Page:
In the example you give, the relative merits of Choice A (the family) vs. Choice B (the painting) are very clear.  The real world is murkier.  Not all impact can easily be captured with data (especially when it comes to the arts).  What metrics would use to compare one charity to another?  Please don’t refer me to GiveWell.  The metrics they use seem overly simplistic, and seem to come down to “hey, we’ve looked into these places thoroughly… trust us.”

  • BY Boris Yakubchik

    ON December 24, 2013 10:19 AM

    Re: Mark Godwin

    Hey Mark, thanks for your response. I too support Effective Altruism (EA), though I don’t think your worry about it being “oversimplified” is justified. No article as short as this one can properly describe the (as you point out) “murky” real world. The best one can do in this case is to be “reductionist” to focus the reader’s attention on some salient feature.

    There are many aspects of charity selection, but not all factors are equivalent in their importance. EA draws attention first to effectiveness because if one was to *only* look at one factor, one would have a greater positive impact with respect to any cause s/he cares about.

    You’re right that in the real world it’s not a simple choice of “painting” VS “family”, but if you try to come up with a reasonable explanation of why one should choose to save a painting, I think you’ll end up saying things like “it might inspire many to do good”, at which point you can equivalently say “someone in the family you save might do good”. You point this out when you suggest “arts organizations could do a much better jobs of using data”.

    Maybe I’m too near-sighted, but I don’t think a story about how art needs more support than kids that can be cured of parasitic worms for $0.50 / year each can be made. If you feel there is an argument to make - please make it; if it’s good enough I’m confident people with the EA community will listen.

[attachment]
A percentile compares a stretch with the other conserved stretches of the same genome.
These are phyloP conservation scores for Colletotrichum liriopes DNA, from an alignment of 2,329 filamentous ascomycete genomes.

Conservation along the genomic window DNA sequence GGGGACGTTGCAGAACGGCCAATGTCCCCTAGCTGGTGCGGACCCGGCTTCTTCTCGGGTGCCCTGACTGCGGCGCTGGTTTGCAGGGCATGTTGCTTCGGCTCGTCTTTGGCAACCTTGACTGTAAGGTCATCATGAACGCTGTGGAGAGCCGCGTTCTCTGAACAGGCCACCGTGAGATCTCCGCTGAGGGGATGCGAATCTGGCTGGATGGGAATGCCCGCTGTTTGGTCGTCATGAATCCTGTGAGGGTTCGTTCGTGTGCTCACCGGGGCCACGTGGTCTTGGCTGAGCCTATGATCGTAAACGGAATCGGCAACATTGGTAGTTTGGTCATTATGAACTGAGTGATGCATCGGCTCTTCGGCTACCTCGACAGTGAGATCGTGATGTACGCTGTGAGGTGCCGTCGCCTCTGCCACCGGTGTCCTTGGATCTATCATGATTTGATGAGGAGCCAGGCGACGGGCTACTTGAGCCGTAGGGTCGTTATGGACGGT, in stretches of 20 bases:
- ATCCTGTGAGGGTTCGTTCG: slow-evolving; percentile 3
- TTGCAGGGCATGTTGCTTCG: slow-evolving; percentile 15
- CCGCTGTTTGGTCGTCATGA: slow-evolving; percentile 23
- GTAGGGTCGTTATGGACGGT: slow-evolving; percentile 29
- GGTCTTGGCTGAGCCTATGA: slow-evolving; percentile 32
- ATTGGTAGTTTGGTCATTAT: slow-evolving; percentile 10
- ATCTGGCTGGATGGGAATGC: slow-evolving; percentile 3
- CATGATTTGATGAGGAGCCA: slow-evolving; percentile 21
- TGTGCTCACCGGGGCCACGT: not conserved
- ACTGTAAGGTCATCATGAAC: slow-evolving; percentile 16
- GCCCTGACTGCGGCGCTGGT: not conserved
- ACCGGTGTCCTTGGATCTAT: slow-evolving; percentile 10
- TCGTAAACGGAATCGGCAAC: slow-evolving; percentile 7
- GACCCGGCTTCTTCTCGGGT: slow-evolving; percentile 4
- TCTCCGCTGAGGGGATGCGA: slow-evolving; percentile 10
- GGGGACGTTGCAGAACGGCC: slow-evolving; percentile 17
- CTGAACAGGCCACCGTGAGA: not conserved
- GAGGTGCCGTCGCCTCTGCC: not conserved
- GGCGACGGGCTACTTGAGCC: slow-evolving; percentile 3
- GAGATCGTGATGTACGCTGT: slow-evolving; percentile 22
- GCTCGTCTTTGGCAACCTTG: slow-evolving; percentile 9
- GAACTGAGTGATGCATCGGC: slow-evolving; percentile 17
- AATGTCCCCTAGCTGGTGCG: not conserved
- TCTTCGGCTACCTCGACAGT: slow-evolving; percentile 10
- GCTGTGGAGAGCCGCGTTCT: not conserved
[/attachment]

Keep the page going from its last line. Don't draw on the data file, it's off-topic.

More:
I’m all ears.

  • Stella Maris's avatar

    BY Stella Maris

    ON January 7, 2014 04:52 AM

    Nice information. Thanks for sharing this information with me. 

    h

  • Alex Parkinson's avatar

    BY Alex Parkinson, The Conference Board

    ON January 14, 2014 09:00 AM

    You might be interested to read my Q&A with Peter Singer on The Conference Board’s Giving Thoughts blog. He outlines what effective altruism means for corporate philanthropy. bit.ly/1iOdkQm.

  • Surely the utilitarian imperative obliges saving the painting to the end of selling it and redirecting its $20,000 value to maximally beneficial causes, accepting the obvious truth that $20,000 can save more than five lives (and thus, assuming parity of utility-potential among individuals, can create more utility than saving five lives). If anything, this is a reductio of the whole enterprise.

    I agree, however, that Berger & Penna’s piece was below abysmal in both content and form, collapsing at several points into flat-out mud-slinging.

  • @FL: No, in the analogy, the premise is that it costs about $20,000 to save five lives (which is in the right ballpark, actually, according to e.g. http://www.givewell.org/international/top-charities/AMF#Costperlifesaved).